Creating or purchasing a vendor management scorecard is an essential component of effective Supplier Relationship Management (SRM). A vendor management scorecard is a tool that is used to measure the performance and effectiveness of vendors and suppliers that provide goods or services to the business.
How the Process Works
The vendor relationship process typically begins with the creation of a request for a proposal or the request for a quote (RFP/RFQ). The interaction can also begin with other documents or advertisements requesting vendor respond. In all cases, the client is able to objectively evaluate the capabilities and resources of the vendor.
When the best vendor for the task is selected, a contract negotiation process begins. The contract outlines all of the performance guidelines and expectations to which a vendor will be legally bound to adhere.
Once the terms of the contract have been agreed to by the buyer and seller, a binding agreement is executed that summarizes the mutual expectations. The mutual expectations particularly relate to the frequent monitoring and measurement of the vendors’ performance. Regular and frequent communication is necessary in order to ensure a successful vendor management process.
Scorecards to Monitoring Vendor Performance
As outlined in many books and websites on the topic of vendor management best practices, one of the key performance criteria is a process to monitor the performance of the vendor. To do this, it is necessary to have a vendor management scorecard. Regardless of the size of the business, a vendor management scorecard should address specific criteria.
Depending on the size of the business, perhaps a simple vendor management scorecard spreadsheet will be sufficient. For larger projects or businesses, there are many commercially available vendor scorecards available.
Vendor Key Performance Indicators
The scorecard should measure the key performance indicators (KPI) to which the vendor is bound. An easy way to develop the items included in the KPI list is to use the vendor’s contract terms. Such items can include lead times for supplies, communication availability of the vendor, and their responsiveness to changes or emergencies.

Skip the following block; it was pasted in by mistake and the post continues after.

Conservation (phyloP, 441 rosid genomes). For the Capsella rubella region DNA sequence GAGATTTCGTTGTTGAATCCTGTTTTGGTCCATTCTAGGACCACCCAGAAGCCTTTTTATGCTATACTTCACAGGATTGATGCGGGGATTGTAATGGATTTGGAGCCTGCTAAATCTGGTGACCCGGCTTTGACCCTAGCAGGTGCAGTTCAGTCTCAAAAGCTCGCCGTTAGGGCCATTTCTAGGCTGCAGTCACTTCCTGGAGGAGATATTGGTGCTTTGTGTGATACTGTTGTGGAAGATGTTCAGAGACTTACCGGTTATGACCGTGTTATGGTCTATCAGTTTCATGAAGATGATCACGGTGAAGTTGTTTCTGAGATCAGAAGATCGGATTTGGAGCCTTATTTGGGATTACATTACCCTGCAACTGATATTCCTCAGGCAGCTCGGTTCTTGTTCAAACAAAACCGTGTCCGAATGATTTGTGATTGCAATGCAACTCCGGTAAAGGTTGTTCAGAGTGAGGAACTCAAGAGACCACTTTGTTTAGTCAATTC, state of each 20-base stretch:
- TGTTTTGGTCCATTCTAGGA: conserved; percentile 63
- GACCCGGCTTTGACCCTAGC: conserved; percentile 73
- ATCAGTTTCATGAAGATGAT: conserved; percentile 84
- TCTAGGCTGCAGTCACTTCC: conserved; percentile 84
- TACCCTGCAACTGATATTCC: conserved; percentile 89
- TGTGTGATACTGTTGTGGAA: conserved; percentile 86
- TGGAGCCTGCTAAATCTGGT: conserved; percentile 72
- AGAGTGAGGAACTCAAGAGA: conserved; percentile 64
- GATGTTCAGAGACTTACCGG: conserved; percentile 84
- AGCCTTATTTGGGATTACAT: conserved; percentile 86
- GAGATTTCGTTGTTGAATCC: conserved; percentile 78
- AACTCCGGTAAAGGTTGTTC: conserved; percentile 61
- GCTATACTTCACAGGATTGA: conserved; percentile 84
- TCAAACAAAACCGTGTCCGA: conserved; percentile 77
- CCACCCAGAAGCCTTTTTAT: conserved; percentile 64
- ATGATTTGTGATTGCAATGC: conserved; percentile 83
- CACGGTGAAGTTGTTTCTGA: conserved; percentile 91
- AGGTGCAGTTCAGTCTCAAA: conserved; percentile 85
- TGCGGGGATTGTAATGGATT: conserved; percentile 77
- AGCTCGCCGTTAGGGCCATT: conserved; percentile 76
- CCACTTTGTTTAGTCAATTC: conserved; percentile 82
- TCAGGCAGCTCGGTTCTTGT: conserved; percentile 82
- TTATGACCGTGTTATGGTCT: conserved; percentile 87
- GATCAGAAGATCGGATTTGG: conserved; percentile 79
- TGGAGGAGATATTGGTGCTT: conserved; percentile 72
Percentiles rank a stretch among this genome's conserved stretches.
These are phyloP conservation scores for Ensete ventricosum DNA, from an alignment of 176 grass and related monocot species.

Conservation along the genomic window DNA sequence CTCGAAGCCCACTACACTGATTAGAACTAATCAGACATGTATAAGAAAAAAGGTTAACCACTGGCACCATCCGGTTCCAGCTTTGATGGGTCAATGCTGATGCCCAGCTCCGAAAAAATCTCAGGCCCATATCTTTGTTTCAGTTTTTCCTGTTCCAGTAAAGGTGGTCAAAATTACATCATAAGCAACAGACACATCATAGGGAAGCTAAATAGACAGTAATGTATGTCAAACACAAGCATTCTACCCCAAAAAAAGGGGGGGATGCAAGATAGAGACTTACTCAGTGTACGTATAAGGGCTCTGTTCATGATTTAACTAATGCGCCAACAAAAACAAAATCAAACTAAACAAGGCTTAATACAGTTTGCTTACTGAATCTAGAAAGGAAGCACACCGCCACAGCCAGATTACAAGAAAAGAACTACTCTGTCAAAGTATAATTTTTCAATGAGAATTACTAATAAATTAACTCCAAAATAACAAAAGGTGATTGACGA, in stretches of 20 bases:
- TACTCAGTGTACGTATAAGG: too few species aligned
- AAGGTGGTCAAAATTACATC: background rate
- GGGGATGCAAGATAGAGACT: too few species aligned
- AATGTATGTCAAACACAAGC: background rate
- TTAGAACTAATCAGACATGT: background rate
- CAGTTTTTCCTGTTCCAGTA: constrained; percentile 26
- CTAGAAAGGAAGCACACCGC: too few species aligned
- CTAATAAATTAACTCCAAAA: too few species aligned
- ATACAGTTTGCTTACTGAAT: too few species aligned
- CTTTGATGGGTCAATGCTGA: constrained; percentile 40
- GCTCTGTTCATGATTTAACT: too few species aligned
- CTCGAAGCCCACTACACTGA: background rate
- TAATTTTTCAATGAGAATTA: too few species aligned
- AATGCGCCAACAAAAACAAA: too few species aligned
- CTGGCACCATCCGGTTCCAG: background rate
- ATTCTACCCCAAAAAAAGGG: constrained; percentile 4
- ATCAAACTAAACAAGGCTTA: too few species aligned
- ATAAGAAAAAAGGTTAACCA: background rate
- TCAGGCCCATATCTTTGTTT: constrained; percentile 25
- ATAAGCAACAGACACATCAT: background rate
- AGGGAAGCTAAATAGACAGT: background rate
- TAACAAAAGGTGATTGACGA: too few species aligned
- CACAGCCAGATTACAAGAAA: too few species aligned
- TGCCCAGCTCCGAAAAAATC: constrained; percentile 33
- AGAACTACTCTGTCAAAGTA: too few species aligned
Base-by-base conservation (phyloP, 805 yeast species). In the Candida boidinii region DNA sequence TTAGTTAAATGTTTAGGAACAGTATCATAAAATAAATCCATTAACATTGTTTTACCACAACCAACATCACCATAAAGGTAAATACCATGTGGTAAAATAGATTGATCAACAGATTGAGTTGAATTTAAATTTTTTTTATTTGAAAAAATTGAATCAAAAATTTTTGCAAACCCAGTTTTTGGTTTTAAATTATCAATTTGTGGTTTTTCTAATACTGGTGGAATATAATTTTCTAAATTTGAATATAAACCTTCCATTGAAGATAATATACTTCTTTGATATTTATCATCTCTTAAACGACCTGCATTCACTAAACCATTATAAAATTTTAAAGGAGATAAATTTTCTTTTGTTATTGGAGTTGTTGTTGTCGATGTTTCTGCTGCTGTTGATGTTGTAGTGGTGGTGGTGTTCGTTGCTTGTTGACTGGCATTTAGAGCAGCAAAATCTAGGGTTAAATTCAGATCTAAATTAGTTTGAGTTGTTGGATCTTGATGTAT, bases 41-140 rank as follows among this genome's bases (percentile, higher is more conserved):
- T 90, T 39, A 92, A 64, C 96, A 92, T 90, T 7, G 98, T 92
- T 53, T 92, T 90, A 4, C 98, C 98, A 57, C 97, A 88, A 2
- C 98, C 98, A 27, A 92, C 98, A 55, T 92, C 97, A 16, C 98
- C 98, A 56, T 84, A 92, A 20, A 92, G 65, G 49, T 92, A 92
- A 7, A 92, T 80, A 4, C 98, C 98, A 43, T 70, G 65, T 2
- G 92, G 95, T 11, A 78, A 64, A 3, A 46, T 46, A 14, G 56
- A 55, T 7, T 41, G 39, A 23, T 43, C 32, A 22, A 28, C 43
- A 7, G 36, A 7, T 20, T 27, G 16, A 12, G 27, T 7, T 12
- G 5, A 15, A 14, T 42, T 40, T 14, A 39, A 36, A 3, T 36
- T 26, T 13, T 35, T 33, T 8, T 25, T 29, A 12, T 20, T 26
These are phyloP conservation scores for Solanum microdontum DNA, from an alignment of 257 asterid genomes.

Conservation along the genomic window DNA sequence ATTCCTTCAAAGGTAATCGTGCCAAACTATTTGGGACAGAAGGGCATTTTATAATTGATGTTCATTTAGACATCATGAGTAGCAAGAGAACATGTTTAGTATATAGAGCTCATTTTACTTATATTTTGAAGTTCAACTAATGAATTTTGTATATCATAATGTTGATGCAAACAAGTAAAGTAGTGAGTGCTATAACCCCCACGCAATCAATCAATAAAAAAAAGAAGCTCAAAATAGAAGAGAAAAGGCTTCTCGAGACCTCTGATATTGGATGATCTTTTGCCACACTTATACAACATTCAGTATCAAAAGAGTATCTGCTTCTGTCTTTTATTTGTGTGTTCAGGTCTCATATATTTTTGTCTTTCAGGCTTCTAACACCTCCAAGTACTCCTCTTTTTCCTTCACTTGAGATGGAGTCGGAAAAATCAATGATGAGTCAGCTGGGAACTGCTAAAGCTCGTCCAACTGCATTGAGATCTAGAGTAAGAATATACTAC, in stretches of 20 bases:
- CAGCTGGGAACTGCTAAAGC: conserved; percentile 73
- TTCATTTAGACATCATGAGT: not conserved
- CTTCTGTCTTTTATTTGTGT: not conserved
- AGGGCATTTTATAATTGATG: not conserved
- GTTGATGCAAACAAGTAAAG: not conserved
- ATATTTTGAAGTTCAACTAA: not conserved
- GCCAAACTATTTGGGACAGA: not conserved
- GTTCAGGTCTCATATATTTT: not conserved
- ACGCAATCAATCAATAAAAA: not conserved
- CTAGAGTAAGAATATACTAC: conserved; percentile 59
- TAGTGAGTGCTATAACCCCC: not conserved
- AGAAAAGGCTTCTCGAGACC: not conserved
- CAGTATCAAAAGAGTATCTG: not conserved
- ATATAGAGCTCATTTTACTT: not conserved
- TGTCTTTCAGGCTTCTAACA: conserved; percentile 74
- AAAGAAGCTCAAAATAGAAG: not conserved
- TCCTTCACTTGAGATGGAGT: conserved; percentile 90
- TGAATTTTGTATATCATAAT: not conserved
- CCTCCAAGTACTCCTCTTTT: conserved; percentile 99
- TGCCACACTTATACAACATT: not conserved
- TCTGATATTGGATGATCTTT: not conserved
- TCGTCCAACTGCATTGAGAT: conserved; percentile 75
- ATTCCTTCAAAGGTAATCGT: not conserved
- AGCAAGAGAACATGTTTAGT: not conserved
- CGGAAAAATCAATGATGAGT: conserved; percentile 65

In other words, build on the effort that was used to develop the terms of the contract to create a list of the most important items to measure with the scorecard.
Create Easy to Use Scorecards
The scorecard should be easy to use by all employees that need to interact with this tool. It does not matter how comprehensive the list of performance indicators is if the tool is too cumbersome and user-unfriendly. Although the scorecard will be complete in its definition of what should be measured, if it is not intuitive, nobody will use it—which defeats the purpose of having a scorecard.
Vendor Timelines and Milestones
The scorecard should have a corresponding timeline and set of milestones that are in sync with the performance indicators. That is, performance is a function of both times as well as quality. The two are not mutually exclusive. If a vendor's product gets to your project on time but are of inferior quality they are useless. So, the scorecard should grade on time, as well as quality performance.
Informing the Vendor of the Scorecard
The scorecard should not be a surprise that a business suddenly decides to use with a vendor if they find that the vendor is under-performing. Ideally, the vendor has been made aware that their performance will be monitored and measured throughout the term of the contract. The measurement will be based on consistent and regularly scheduled audits or evaluations that are agreed to by both sides. This awareness should be created during the contract negotiation phase of the vendor relationship.
Use of Data Collected
The data that is collected and analyzed by the scorecard should be used to follow up with the vendor. Accurate data about the vendors’ performance is useless if the business does not take action with the vendor based on the scorecard conclusions.